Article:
For the GPA to be effective, it must be conducted anonymously. If employees know they are being observed, their performance may be altered. Moreover, a fresh set eyes can often see problems that the management has been unable to recognize because of its constant involvement with the operation.

Typically, a GPA consultant checks into a hotel for a period of one to two nights, as it is essential for the consultant to experience at least one full daily cycle of operations. The auditor works from an exhaustive list of factors to be evaluated and photographs existing conditions such as bathrooms and room service set-ups. During the course of a single stay, the consultant endeavors to utilize as many of the property's service, facilities, and amenities as possible.

The consultant's work begins well in advance of the check-in date through contact with the hotel's telephone, reservations, and sales and marketing departments. For example, a consultant will contact the reservations department to determine room availability on designated evenings.

During the course of the contact, the consultant will evaluate the reservationist's knowledge of the hotel's facilities and amenities, as well as the clerk's ability to subtly upsell a potential guest and "close the deal." Our experience has been that clerks often do not have the necessary knowledge or ability to maximize revenues at this critical sales point, thus reducing potential average-daily-room-rate levels.

Upon check-in, the auditor will again give the front desk the opportunity to maximize hotel revenues through subtle upselling techniques. During the course of the visit, the consultant will pose as a potential client in the hotel's catering department and conduct a thorough review of the internal marketing and merchandising techniques at the various points of sale.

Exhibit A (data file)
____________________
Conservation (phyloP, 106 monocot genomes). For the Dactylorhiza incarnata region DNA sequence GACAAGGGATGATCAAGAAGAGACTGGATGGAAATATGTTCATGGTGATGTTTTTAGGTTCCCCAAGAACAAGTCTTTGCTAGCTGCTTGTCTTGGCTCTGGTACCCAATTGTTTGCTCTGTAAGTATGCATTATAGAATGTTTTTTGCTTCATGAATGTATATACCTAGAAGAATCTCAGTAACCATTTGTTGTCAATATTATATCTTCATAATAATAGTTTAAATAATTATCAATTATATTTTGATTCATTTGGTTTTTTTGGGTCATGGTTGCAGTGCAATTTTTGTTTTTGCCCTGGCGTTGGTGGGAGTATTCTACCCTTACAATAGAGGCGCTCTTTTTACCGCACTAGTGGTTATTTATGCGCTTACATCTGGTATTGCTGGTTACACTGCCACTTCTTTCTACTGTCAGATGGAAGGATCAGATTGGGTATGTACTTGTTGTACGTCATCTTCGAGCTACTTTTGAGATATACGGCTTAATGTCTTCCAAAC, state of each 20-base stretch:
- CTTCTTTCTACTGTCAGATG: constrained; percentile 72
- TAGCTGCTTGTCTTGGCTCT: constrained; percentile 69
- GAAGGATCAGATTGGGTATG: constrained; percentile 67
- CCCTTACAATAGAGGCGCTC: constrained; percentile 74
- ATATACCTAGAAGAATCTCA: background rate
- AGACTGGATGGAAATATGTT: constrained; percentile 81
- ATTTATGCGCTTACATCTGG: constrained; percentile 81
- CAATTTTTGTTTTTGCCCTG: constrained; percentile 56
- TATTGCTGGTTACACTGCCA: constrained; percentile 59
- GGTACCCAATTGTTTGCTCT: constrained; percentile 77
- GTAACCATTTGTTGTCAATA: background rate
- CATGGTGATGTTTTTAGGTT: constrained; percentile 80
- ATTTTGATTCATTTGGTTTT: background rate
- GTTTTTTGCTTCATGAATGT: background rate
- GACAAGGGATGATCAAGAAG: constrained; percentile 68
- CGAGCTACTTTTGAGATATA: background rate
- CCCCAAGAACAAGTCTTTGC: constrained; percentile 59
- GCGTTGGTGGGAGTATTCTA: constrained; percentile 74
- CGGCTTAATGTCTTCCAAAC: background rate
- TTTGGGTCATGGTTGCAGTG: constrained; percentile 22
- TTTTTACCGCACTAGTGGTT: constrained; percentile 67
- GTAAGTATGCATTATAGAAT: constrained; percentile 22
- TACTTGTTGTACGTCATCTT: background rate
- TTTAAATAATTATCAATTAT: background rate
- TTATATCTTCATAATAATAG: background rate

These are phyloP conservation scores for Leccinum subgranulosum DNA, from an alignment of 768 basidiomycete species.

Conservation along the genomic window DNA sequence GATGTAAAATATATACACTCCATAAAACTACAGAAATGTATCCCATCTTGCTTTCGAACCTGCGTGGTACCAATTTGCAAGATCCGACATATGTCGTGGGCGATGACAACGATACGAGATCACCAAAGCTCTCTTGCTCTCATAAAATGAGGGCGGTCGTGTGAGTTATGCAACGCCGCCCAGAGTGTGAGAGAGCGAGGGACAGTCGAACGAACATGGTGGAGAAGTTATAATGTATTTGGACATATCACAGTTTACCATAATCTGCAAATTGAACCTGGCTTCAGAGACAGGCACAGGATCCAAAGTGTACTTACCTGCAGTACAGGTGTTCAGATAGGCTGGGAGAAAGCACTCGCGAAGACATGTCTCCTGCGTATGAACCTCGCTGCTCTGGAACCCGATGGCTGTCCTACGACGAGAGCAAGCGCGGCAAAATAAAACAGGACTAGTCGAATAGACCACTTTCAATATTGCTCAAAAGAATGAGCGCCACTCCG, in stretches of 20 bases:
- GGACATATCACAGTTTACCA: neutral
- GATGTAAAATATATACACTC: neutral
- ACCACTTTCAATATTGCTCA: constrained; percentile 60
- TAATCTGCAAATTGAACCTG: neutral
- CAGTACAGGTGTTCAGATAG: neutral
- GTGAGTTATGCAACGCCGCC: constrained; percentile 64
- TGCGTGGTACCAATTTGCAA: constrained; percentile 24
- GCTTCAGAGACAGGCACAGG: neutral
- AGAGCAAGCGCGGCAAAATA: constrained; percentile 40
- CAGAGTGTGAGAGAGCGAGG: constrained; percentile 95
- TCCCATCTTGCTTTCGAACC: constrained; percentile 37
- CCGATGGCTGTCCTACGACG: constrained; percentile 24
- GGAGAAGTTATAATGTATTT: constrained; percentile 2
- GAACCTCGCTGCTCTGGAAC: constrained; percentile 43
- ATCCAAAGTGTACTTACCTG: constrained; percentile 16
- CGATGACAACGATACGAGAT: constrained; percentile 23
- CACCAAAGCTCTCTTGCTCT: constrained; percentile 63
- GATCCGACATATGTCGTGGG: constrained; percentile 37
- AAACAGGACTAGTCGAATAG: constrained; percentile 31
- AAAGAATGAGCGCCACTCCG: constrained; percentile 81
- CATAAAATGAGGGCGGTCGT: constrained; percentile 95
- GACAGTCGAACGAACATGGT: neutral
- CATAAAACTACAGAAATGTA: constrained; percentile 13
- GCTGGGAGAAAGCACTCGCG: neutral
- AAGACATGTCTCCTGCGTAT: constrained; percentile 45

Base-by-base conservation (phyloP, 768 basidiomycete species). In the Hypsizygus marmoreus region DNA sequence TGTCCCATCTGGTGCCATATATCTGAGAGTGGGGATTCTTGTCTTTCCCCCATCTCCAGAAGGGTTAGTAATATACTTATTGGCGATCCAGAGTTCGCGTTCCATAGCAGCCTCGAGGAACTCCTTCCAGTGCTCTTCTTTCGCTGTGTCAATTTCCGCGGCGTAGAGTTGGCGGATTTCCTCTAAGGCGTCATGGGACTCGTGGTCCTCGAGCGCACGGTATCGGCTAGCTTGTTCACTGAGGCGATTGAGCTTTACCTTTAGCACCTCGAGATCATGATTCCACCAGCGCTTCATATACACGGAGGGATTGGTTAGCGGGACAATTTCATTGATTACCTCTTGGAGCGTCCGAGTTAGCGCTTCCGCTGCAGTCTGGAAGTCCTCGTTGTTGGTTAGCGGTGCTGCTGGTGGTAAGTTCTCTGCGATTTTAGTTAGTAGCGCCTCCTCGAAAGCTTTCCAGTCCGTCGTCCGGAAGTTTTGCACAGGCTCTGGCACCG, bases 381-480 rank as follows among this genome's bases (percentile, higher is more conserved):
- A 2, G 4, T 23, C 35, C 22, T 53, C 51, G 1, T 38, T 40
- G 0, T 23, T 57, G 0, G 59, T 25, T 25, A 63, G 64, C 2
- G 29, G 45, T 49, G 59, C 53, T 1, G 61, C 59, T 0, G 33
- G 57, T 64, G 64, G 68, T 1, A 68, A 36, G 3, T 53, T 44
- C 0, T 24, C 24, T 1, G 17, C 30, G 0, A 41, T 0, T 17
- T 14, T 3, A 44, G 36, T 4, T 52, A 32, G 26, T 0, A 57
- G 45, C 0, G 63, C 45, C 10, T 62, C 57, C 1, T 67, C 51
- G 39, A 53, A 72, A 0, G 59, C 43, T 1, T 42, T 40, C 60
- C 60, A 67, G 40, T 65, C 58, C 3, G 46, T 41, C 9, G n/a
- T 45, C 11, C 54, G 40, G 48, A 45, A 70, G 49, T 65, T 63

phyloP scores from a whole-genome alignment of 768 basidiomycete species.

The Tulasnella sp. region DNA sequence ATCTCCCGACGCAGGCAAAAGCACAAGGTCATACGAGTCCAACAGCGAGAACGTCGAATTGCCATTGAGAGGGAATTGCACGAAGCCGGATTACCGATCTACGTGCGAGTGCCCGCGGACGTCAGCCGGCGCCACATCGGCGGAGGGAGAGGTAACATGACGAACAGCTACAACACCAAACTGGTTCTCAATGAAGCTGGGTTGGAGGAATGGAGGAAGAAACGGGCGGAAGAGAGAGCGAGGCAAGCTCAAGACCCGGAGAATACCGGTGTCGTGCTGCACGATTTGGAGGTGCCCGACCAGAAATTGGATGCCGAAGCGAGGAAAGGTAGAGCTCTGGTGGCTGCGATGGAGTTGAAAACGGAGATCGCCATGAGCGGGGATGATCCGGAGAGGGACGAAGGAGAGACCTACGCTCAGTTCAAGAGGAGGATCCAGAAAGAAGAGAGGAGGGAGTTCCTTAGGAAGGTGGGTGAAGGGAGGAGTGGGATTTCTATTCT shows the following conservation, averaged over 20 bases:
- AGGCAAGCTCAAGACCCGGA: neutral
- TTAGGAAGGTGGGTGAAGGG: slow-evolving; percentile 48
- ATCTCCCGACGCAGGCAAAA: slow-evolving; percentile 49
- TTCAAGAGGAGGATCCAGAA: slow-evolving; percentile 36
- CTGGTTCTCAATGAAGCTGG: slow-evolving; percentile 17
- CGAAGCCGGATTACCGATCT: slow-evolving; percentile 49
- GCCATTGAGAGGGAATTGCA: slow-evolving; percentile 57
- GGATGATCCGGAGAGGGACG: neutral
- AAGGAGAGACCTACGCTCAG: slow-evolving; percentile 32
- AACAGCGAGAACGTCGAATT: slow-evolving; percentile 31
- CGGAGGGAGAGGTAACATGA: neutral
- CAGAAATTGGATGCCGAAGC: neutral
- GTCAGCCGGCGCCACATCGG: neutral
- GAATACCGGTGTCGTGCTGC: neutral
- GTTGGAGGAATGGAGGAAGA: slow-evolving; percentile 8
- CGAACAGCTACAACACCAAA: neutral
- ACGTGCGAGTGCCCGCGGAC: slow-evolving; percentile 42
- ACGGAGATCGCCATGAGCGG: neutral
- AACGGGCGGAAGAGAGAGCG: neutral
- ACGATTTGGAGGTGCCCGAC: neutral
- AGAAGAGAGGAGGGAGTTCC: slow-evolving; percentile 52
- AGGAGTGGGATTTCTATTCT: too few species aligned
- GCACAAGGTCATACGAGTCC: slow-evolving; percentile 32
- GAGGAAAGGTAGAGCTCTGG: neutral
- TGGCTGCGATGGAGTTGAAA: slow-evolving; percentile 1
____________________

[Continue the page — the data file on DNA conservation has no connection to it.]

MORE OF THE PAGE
Internal control procedures also will be carefully monitored, particularly in food and beverage outlets. This is an area in which hotels can lose a great deal of potential revenue through incorrect verification procedures, improperly itemized checks, underpouring, and inappropriate separation of tasks. The integrity of the hotel's internal control system also is checked by tracking all of the cash payments, checks, and charges incurred during the consultant's visit (Figure 2).


The consultant also reviews the staff's overall professionalism, appearance, and attitude. Careful attention is paid to the cleanliness of uniforms and the presence of name tags for all personnel.

The hotel's physical plant is inspected to determine its functional and aesthetic value and to identify potential hazards and areas of liability. This review is wide-ranging and covers areas as varied as the hotel's fire and life-safety systems to the general condition of the building facade (Figure 3).


As the data is gathered, it is loaded into a laptop computer, eliminating the risk of losing sight of valuable information. This method also allows the final report to be delivered to the client within five days of check-out, providing accurate and timely management information for immediate follow-up.

The result

By identifying unsatisfactory areas, the GPA enables management to address problems and develop solutions. Ideally, the GPA procedure should be completed on a regular basis to permit management action in problem areas and to focus on other potential operating problems.

No hotel can afford to lose, guests, if only because it costs more to replace a guest than it does to retain one - five times more, according to industry experts. Hotel owners and operators can spend thousands of dollars on image-enhancing advertising and marketing strategies. But if the promised product is not consistently delivered, the hotel will lose guests. A GPA program conducted by a qualified auditor can help develop the level of service necessary to remain competitive and generate profits.

Andrew Fay is vice president of The Gettys Group, Inc., of Chicago. The Gettys Group is a management consulting and design firm specializing in professional services for the hospitality industry.
COPYRIGHT 1991 National Association of Realtors
No portion of this article can be reproduced without the express written permission from the copyright holder.
Copyright 1991 Gale, Cengage Learning. All rights reserved.

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Author:Fay, Andrew
Publication:Journal of Property Management
Date:Nov 1, 1991